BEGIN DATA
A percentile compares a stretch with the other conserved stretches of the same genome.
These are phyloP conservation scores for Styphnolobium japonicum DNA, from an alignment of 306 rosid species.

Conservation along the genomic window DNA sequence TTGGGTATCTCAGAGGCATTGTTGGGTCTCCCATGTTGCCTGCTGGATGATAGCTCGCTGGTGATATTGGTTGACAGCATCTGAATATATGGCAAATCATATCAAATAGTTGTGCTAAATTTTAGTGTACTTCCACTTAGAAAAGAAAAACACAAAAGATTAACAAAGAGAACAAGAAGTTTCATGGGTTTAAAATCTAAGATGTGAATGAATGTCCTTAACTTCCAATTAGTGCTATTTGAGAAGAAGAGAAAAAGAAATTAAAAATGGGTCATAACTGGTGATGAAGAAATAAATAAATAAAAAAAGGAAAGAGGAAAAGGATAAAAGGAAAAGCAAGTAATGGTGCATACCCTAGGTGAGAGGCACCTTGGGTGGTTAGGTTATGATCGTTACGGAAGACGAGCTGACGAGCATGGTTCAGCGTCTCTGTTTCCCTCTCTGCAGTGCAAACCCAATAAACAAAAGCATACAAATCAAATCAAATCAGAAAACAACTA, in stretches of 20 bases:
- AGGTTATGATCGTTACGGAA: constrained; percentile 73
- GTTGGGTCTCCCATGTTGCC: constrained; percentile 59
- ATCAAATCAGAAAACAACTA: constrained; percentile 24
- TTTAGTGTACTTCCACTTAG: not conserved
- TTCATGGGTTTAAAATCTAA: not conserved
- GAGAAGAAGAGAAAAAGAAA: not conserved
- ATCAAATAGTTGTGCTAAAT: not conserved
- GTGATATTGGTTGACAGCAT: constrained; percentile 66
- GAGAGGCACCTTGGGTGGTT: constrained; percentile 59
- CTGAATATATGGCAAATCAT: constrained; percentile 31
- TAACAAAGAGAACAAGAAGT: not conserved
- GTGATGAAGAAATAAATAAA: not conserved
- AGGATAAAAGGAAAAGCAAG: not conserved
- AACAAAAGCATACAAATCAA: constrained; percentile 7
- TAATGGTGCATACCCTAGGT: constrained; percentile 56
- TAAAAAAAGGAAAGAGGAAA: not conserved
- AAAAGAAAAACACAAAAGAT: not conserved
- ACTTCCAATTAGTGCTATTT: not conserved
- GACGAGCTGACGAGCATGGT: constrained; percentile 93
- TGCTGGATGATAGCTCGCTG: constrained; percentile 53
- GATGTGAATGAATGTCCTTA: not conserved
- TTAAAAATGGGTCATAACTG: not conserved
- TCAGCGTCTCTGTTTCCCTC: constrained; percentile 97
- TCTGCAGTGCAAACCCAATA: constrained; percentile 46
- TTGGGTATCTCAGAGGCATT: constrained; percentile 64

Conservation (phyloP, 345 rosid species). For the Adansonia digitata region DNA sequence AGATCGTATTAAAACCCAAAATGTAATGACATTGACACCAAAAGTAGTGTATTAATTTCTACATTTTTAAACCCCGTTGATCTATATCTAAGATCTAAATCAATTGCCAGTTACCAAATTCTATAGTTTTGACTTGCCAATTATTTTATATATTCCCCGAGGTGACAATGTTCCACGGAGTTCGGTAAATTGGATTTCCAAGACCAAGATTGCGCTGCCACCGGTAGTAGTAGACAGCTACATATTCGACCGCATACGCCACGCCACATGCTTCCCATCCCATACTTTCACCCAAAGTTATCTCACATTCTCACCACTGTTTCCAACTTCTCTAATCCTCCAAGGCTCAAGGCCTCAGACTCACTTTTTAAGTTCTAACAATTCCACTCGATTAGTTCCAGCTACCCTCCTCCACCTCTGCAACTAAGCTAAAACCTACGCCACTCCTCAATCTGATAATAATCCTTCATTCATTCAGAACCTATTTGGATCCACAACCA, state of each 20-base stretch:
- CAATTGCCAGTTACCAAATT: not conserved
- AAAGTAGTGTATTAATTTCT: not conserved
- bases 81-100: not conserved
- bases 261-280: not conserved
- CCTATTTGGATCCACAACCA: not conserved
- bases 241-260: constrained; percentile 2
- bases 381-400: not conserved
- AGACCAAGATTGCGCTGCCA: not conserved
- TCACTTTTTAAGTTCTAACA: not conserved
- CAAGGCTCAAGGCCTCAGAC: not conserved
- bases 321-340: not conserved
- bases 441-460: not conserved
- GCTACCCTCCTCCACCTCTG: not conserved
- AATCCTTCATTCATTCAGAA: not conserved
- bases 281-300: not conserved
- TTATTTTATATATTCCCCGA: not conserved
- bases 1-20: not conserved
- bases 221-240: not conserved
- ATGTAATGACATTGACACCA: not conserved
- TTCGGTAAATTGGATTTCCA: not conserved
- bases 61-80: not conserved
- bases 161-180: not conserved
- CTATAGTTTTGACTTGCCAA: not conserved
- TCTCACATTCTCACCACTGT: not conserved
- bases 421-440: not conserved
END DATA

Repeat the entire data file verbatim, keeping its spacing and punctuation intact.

A percentile compares a stretch with the other conserved stretches of the same genome.
These are phyloP conservation scores for Styphnolobium japonicum DNA, from an alignment of 306 rosid species.

Conservation along the genomic window DNA sequence TTGGGTATCTCAGAGGCATTGTTGGGTCTCCCATGTTGCCTGCTGGATGATAGCTCGCTGGTGATATTGGTTGACAGCATCTGAATATATGGCAAATCATATCAAATAGTTGTGCTAAATTTTAGTGTACTTCCACTTAGAAAAGAAAAACACAAAAGATTAACAAAGAGAACAAGAAGTTTCATGGGTTTAAAATCTAAGATGTGAATGAATGTCCTTAACTTCCAATTAGTGCTATTTGAGAAGAAGAGAAAAAGAAATTAAAAATGGGTCATAACTGGTGATGAAGAAATAAATAAATAAAAAAAGGAAAGAGGAAAAGGATAAAAGGAAAAGCAAGTAATGGTGCATACCCTAGGTGAGAGGCACCTTGGGTGGTTAGGTTATGATCGTTACGGAAGACGAGCTGACGAGCATGGTTCAGCGTCTCTGTTTCCCTCTCTGCAGTGCAAACCCAATAAACAAAAGCATACAAATCAAATCAAATCAGAAAACAACTA, in stretches of 20 bases:
- AGGTTATGATCGTTACGGAA: constrained; percentile 73
- GTTGGGTCTCCCATGTTGCC: constrained; percentile 59
- ATCAAATCAGAAAACAACTA: constrained; percentile 24
- TTTAGTGTACTTCCACTTAG: not conserved
- TTCATGGGTTTAAAATCTAA: not conserved
- GAGAAGAAGAGAAAAAGAAA: not conserved
- ATCAAATAGTTGTGCTAAAT: not conserved
- GTGATATTGGTTGACAGCAT: constrained; percentile 66
- GAGAGGCACCTTGGGTGGTT: constrained; percentile 59
- CTGAATATATGGCAAATCAT: constrained; percentile 31
- TAACAAAGAGAACAAGAAGT: not conserved
- GTGATGAAGAAATAAATAAA: not conserved
- AGGATAAAAGGAAAAGCAAG: not conserved
- AACAAAAGCATACAAATCAA: constrained; percentile 7
- TAATGGTGCATACCCTAGGT: constrained; percentile 56
- TAAAAAAAGGAAAGAGGAAA: not conserved
- AAAAGAAAAACACAAAAGAT: not conserved
- ACTTCCAATTAGTGCTATTT: not conserved
- GACGAGCTGACGAGCATGGT: constrained; percentile 93
- TGCTGGATGATAGCTCGCTG: constrained; percentile 53
- GATGTGAATGAATGTCCTTA: not conserved
- TTAAAAATGGGTCATAACTG: not conserved
- TCAGCGTCTCTGTTTCCCTC: constrained; percentile 97
- TCTGCAGTGCAAACCCAATA: constrained; percentile 46
- TTGGGTATCTCAGAGGCATT: constrained; percentile 64

Conservation (phyloP, 345 rosid species). For the Adansonia digitata region DNA sequence AGATCGTATTAAAACCCAAAATGTAATGACATTGACACCAAAAGTAGTGTATTAATTTCTACATTTTTAAACCCCGTTGATCTATATCTAAGATCTAAATCAATTGCCAGTTACCAAATTCTATAGTTTTGACTTGCCAATTATTTTATATATTCCCCGAGGTGACAATGTTCCACGGAGTTCGGTAAATTGGATTTCCAAGACCAAGATTGCGCTGCCACCGGTAGTAGTAGACAGCTACATATTCGACCGCATACGCCACGCCACATGCTTCCCATCCCATACTTTCACCCAAAGTTATCTCACATTCTCACCACTGTTTCCAACTTCTCTAATCCTCCAAGGCTCAAGGCCTCAGACTCACTTTTTAAGTTCTAACAATTCCACTCGATTAGTTCCAGCTACCCTCCTCCACCTCTGCAACTAAGCTAAAACCTACGCCACTCCTCAATCTGATAATAATCCTTCATTCATTCAGAACCTATTTGGATCCACAACCA, state of each 20-base stretch:
- CAATTGCCAGTTACCAAATT: not conserved
- AAAGTAGTGTATTAATTTCT: not conserved
- bases 81-100: not conserved
- bases 261-280: not conserved
- CCTATTTGGATCCACAACCA: not conserved
- bases 241-260: constrained; percentile 2
- bases 381-400: not conserved
- AGACCAAGATTGCGCTGCCA: not conserved
- TCACTTTTTAAGTTCTAACA: not conserved
- CAAGGCTCAAGGCCTCAGAC: not conserved
- bases 321-340: not conserved
- bases 441-460: not conserved
- GCTACCCTCCTCCACCTCTG: not conserved
- AATCCTTCATTCATTCAGAA: not conserved
- bases 281-300: not conserved
- TTATTTTATATATTCCCCGA: not conserved
- bases 1-20: not conserved
- bases 221-240: not conserved
- ATGTAATGACATTGACACCA: not conserved
- TTCGGTAAATTGGATTTCCA: not conserved
- bases 61-80: not conserved
- bases 161-180: not conserved
- CTATAGTTTTGACTTGCCAA: not conserved
- TCTCACATTCTCACCACTGT: not conserved
- bases 421-440: not conserved